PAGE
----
The minimum wage is not just a measure of income, but it can also be a factor in the job market. In this article, we will look at the impact of the Honduras minimum wage on employment and disemployment. Also, we will discuss the elasticity of the minimum wage in the country. We will then conclude our discussion by examining the implications for the country of raising the minimum wage.
Violence affecting women in Honduras exceeds the combined rate of male and female homicides in El Salvador and Honduras
Honduras minimum wage is $7,915.00. 2022 – Range of minimum wages from 5,681.73 Honduran lempiras per month (22.44 lempiras per hour) to 8,803.70 lempiras per month (36.68 lempiras per hour.)
Honduras has one of the highest rates of femicide in the world. In a country with a poverty rate of over 50 percent, women are often left vulnerable to violence. Femicide is a phenomenon that afflicts all across Latin America.
Gender-based violence occurs most often within domestic relationships. Women are often abused by their partners, who are often gang members. Violence also affects sexual and reproductive health. It also drives desperate migrants to the southern border.
Femicide in Honduras is not a single event, but an extensive system of actions. As a result, many cases go unreported.
The government’s approach to addressing femicide has been inconsistent. It has often failed to provide adequate protection for women, LGBTQ+ persons, and children.
Although the country has made some legislative progress in the past decade, solutions have been limited by structural flaws. These include insufficient funds for implementation and widespread cultural norms that condone violence against women.
Employment elasticity of minimum wages in the country
Minimum wages in Honduras vary greatly. The government sets minimum wage levels based on industry type and firm size. This can affect employment and average wages. However, research on the impacts of minimum wages in Honduras is still incomplete.
Most studies find little to no impact on employment. A handful of studies, however, show significant negative effects. These results are complicated by the absence of reliable data and by the quality of available data. In this chapter, we attempt to fill this gap. Section 2 reviews the literature on the effect of minimum wages in developing countries. We also provide our own estimate of the effect of minimum wages in Honduras.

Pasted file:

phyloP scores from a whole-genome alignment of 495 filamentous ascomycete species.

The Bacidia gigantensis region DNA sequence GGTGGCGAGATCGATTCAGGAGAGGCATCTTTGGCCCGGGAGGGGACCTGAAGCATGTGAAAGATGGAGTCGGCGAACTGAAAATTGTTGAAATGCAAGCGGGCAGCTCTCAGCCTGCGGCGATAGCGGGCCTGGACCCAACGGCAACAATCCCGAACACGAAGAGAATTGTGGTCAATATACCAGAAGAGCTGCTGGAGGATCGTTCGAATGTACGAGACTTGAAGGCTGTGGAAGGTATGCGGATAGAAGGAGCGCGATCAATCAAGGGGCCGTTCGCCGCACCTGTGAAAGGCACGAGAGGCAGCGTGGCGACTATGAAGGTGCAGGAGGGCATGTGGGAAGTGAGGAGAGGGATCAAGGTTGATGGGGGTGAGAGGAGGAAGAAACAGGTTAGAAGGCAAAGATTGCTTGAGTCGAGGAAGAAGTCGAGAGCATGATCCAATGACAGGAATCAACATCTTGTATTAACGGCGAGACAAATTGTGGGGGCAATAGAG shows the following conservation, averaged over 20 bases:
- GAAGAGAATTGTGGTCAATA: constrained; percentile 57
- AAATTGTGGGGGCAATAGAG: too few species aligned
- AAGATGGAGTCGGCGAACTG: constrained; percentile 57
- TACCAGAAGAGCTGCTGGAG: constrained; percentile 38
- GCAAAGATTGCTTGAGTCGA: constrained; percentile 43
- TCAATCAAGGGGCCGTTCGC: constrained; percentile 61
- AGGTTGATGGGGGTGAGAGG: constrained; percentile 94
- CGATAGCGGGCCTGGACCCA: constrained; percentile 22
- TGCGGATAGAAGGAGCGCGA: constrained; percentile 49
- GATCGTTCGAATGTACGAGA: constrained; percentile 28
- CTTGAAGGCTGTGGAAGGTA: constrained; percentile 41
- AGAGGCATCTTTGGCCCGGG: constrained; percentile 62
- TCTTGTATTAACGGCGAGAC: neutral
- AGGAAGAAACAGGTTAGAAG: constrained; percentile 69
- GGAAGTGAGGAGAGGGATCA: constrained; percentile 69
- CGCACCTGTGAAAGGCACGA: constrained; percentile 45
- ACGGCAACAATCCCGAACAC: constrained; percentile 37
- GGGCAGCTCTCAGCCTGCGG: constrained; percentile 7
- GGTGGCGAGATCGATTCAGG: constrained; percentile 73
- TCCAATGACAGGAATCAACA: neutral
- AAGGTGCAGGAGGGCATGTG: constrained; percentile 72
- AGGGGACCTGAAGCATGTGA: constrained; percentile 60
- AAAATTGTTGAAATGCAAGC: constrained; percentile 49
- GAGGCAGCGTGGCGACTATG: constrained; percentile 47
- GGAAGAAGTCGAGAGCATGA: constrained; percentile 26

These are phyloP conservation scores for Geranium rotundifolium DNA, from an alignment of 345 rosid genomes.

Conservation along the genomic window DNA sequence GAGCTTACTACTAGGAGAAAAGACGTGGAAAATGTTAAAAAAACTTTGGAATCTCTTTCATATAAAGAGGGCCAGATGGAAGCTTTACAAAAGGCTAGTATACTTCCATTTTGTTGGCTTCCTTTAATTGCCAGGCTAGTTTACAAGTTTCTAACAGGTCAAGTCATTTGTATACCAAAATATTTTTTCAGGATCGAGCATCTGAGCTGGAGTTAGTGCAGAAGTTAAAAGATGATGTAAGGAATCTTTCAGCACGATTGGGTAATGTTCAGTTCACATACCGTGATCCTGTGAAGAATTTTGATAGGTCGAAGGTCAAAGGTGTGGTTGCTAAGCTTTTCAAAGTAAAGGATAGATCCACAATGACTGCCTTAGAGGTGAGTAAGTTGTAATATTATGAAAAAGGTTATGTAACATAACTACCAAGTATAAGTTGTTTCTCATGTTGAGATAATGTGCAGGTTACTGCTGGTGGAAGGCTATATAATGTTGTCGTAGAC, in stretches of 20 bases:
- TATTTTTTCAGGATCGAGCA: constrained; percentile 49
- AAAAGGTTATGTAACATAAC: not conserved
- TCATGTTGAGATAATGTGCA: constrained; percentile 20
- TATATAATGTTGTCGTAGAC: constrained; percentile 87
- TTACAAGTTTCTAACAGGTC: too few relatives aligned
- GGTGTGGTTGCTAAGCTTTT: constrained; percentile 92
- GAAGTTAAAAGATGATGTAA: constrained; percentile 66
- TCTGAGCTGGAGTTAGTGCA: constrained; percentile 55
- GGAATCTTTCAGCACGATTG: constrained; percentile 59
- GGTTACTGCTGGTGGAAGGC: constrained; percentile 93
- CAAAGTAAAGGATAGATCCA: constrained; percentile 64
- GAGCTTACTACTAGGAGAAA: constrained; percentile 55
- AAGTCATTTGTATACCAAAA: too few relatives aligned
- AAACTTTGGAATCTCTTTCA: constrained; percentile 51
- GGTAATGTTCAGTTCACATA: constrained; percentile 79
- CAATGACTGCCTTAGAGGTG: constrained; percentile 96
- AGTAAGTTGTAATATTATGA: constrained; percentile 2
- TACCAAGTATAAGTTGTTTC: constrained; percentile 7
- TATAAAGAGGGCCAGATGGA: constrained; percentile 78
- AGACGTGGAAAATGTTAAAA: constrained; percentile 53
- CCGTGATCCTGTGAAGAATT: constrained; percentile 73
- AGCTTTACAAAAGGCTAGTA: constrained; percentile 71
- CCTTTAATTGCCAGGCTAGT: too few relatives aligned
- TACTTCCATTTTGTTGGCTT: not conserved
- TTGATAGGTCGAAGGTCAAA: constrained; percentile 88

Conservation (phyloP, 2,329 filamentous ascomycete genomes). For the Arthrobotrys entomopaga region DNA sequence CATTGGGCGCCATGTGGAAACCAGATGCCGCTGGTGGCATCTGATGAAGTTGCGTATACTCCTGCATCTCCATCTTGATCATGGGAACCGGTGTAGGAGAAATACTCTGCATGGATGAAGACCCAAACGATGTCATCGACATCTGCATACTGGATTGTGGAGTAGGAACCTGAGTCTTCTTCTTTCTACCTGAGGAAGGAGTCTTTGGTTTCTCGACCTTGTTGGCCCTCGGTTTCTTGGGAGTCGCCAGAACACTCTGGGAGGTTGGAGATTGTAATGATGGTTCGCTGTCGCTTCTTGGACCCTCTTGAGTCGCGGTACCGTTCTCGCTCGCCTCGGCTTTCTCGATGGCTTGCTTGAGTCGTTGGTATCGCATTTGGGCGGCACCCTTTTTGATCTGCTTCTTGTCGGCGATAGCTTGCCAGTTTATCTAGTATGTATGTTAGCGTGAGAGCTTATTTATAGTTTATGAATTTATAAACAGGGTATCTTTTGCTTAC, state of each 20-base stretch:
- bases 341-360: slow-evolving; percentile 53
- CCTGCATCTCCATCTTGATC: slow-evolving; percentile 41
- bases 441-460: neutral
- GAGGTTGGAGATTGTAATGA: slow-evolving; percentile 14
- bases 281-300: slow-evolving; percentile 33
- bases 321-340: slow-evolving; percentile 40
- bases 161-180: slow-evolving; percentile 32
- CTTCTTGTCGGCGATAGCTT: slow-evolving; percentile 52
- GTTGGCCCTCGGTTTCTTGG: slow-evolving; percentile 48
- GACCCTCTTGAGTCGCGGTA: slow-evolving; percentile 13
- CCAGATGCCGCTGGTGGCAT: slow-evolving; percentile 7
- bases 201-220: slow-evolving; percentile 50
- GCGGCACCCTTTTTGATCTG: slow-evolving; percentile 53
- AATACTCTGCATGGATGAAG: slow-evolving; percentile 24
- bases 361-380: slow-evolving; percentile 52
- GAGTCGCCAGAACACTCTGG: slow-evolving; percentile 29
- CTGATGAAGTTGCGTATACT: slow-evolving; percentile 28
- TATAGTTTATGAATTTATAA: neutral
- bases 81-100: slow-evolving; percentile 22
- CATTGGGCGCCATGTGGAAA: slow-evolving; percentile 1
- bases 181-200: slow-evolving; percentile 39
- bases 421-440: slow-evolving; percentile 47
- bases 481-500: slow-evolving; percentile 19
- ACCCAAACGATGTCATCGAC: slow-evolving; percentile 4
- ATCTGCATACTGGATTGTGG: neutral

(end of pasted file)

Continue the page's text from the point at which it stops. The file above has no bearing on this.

To determine the degree of non-compliance, we use a cross-sectional approach. Our aim is to explore the heterogeneity of minimum wage violations across industries and locations.
We examine four key types of workers. Urban covered employees, self-employed workers, rural covered workers, and rural uncovered workers. Each of these groups has its own unique coverage status.
Disemployment effects of minimum wages in the country
The effects of minimum wages on employment and disemployment have been studied in a variety of countries. In Honduras, there has been little empirical research on the effects of the policy. However, the EPHPM surveys collect information on individual-level data on employment and wage earnings. These measures provide information on more than 150 workers, and are often used to quantify the minimum wage’s effects.
This study uses a combination of cross-sectional and time-series data to explore the effects of the Honduran minimum wage. It provides evidence that the impact of a minimum wage increase is more pronounced in the urban covered sector than the rural uncovered sector.
Urban covered employees are mainly employed in retail and manufacturing. Their average wages exceed the mandated minimum wage. On the other hand, rural covered employees are predominantly agricultural. They are legally covered but earn slightly less than the minimum.
Honduras is one of the poorest countries in Latin America. Moreover, the country has a complicated minimum wage structure. While it covers certain categories of workers, it does not cover the self-employed.
Impacts of minimum wage hikes in the countries under review
The impacts of minimum wage hikes in the countries under review differ by region. They also vary in terms of the industries involved and the employment affected. Several studies suggest that higher minimum wages have a positive impact on poverty. But others find that they are negative.
There are also issues related to the effects of minimum wages on the informal sector. In these cases, some workers may lose their jobs. Others may withdraw from the labor market. However, in most countries, the effect of the minimum wage on employment is very small.
Some studies have shown that higher minimum wages increase the earnings of a household member. Nevertheless, other studies have found that the increases have negative impacts on the incomes of other household members.
Many countries have minimum wages that are higher than the average wage in the country. For example, the Honduran minimum wage is US$1.26 in 2012, compared to US$0.70 in 2005.
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